What the rising pension ages mean for your retirement plans

Retirement age used to be simple. At the age of 65, or 60 for women, most individuals retired from work completely, and the law allowed companies to enforce the age at which people ceased employment.

That is no longer the case. Many of us plan to work for longer, some of us in part-time roles, while others hope to retire early thanks to careful financial planning. And while the age at which individuals retire is no longer set in stone, there are two major dates that everyone needs to be aware of when deciding when to stop work - the age at which they can take their state pension, and the age at which they can start to draw on their private pension savings.

Both of these ages are subject to change, and individuals should keep a careful eye on them when planning for the future.

The state pension age

The state pension, currently a maximum of £179.60 a week1, should only be part of the retirement planning solution for individuals wanting a comfortable retirement. 

The age at which individuals - both men and women - receive this payment is gradually increasing and will reach 67 by 2028. The Government has not ruled out further increases in this age.

One thinktank, the Centre for Social Justice, suggests changing the state pension age to 70 by 2028 and to 75 by 20352.

The minimum pension age

While the state pension age is worth watching, as this weekly payment can top up retirement income, many people will be hoping to retire earlier than this, or at least take on less work.

That is why it is vital to understand the role of the minimum pension age - which is the time at which savers can start to access the money they have stored away in a pension for retirement.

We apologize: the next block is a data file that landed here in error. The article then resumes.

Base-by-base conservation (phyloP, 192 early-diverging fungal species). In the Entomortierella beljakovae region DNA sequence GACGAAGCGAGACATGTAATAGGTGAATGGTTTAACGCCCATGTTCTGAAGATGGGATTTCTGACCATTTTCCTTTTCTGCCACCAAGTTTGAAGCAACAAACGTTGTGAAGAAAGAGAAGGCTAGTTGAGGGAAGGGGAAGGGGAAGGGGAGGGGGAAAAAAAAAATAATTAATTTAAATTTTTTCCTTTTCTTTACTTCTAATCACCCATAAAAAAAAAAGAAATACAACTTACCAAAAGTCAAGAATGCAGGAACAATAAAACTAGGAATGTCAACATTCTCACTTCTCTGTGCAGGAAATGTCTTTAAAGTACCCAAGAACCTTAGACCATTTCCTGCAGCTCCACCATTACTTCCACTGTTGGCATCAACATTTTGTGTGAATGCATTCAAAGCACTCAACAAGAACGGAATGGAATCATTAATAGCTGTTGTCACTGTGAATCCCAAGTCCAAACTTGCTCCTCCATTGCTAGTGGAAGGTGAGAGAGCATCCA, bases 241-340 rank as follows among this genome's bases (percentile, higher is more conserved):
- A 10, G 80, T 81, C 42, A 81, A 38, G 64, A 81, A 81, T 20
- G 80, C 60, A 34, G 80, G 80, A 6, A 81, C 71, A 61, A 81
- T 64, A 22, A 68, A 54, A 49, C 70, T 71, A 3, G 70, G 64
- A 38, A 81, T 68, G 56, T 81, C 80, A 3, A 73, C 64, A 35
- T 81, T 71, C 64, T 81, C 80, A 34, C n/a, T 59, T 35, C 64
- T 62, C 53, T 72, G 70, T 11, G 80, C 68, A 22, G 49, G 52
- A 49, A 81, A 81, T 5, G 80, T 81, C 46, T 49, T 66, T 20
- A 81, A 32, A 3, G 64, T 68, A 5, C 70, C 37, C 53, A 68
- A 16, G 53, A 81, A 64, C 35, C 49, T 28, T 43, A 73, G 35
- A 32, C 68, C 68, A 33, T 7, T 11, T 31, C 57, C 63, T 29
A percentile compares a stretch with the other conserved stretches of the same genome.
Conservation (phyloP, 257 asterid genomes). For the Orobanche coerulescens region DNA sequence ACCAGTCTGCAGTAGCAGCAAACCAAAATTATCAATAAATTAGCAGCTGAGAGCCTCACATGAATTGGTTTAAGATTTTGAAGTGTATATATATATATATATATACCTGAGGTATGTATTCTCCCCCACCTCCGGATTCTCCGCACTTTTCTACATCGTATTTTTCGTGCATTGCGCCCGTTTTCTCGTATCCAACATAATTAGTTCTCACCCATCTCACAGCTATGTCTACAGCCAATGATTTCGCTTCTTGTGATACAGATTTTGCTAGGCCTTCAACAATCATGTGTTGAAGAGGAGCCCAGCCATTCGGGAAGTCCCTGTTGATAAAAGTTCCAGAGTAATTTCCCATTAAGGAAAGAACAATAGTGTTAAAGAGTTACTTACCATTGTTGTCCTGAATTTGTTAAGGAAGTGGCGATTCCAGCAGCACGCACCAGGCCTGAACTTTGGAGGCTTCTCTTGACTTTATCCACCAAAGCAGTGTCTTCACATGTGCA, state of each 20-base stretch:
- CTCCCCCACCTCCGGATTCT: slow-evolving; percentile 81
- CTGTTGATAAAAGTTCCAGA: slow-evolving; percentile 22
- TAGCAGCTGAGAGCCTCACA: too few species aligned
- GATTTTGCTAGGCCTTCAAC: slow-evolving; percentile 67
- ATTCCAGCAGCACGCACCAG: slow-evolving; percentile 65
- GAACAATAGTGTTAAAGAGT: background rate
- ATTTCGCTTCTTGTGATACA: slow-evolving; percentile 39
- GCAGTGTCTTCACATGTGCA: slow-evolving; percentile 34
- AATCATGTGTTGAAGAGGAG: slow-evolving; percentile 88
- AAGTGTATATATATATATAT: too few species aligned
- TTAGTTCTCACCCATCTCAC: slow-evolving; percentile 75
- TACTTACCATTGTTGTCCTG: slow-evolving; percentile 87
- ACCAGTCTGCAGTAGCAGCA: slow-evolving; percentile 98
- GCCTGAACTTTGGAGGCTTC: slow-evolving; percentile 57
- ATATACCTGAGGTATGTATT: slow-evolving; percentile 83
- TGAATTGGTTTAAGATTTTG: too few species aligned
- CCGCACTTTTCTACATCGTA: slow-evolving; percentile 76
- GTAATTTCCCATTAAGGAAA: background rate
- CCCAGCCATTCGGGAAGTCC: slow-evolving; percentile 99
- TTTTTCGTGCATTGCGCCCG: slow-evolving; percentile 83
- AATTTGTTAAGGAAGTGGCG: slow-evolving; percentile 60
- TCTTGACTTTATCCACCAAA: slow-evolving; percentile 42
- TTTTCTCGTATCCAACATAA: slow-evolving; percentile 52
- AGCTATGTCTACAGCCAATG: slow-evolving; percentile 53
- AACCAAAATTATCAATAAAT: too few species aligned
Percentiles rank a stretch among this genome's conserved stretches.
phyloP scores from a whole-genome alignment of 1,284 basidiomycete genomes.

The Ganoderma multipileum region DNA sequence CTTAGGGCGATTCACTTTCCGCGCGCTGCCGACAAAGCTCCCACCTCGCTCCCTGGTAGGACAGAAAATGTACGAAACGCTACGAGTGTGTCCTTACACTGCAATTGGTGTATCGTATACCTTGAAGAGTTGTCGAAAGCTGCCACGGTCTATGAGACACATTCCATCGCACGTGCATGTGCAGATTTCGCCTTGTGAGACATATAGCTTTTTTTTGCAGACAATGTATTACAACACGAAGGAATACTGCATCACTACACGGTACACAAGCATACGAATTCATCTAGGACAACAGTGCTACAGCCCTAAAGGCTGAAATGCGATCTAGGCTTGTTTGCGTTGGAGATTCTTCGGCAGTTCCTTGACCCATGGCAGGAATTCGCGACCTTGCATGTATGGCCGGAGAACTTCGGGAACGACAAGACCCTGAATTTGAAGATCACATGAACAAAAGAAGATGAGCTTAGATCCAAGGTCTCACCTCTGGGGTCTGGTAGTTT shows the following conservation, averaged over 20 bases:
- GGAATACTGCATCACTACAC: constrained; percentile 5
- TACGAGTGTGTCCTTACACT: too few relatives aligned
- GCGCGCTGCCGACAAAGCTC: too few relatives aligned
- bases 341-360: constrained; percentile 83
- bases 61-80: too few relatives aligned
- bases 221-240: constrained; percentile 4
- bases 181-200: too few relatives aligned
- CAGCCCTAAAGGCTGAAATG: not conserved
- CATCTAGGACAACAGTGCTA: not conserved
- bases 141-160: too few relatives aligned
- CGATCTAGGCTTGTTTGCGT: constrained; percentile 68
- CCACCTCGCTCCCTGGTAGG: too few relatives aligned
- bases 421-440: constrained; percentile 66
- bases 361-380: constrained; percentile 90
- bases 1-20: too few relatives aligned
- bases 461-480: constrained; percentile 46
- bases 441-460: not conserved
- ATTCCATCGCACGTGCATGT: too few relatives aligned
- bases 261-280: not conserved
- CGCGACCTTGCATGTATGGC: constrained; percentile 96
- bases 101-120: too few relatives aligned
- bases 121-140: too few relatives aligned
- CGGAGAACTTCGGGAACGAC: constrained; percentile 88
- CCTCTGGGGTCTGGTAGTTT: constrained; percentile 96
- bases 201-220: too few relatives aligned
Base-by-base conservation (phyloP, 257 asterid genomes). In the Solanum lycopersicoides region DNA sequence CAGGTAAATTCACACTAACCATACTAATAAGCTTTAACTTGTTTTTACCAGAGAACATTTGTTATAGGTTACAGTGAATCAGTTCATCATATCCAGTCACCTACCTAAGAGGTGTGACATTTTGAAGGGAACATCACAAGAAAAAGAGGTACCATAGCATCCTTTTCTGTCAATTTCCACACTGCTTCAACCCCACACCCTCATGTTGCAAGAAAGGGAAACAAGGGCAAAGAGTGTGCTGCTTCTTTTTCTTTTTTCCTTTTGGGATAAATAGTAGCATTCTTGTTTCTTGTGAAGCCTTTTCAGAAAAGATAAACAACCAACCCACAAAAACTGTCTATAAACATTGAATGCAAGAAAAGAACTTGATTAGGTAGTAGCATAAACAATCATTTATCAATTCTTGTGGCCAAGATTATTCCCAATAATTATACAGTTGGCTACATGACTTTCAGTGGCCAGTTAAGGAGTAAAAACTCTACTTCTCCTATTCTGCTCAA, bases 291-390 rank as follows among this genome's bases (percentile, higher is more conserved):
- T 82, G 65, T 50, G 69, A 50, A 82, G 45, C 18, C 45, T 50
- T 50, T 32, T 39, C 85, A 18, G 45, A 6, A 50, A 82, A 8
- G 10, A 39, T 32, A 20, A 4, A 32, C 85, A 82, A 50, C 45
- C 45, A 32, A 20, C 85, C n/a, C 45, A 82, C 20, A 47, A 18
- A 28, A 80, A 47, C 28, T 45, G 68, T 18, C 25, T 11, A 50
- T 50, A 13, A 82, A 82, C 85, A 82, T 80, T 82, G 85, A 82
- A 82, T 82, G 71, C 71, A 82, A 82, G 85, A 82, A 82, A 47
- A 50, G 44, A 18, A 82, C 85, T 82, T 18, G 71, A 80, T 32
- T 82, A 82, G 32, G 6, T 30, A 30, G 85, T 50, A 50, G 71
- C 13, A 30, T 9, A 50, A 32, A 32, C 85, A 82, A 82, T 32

This can be taken all at once, or left invested and drawn down in tranches. A quarter of what is taken from a pension is tax free, while individuals pay income tax at normal rates on remaining withdrawals.

At present, this is far lower than the state pension age, at 55.  However, this date is due to increase as well, rising to 58 in 2028, and there is no guarantee that it will not rise further3

This means that everyone must have a plan to ensure that they can still retire when they want to, even if they are unable to access their pension savings as early as they would like.

Here are some of the top things to consider:

The use of other tax-efficient savings wrappers such as ISAs

Money in an ISA can be used at any time, rather than at retirement age, so having a mix of different types of financial product can help to ensure that retirement can happen early.

The use of a pension as a vehicle for passing wealth down the generations

A pension is outside an individual’s estate for inheritance tax purposes, while it can also be inherited in a tax-efficient manner. This, combined with a rising minimum pension age, means that many should see this form of saving as a way of leaving a legacy, using other forms of capital first in retirement.

Cashflow planning prior to retirement

It can be hard to estimate how much money is necessary to retire, especially when there is uncertainty over when money might be accessible. Expert cashflow planning can help individuals to be sure of their goals and their projected spending and adjust their savings into different forms of product if necessary.

1. https://www.gov.uk/new-state-pension/what-youll-get 
2. https://www.independent.co.uk/news/uk/politics/state-pension-age-rise-conservatives-think-tank-centre-social-justice-a9064071.html 
3. https://www.gov.uk/government/consultations/increasing-the-normal-minimum-pension-age-consultation-on-implementation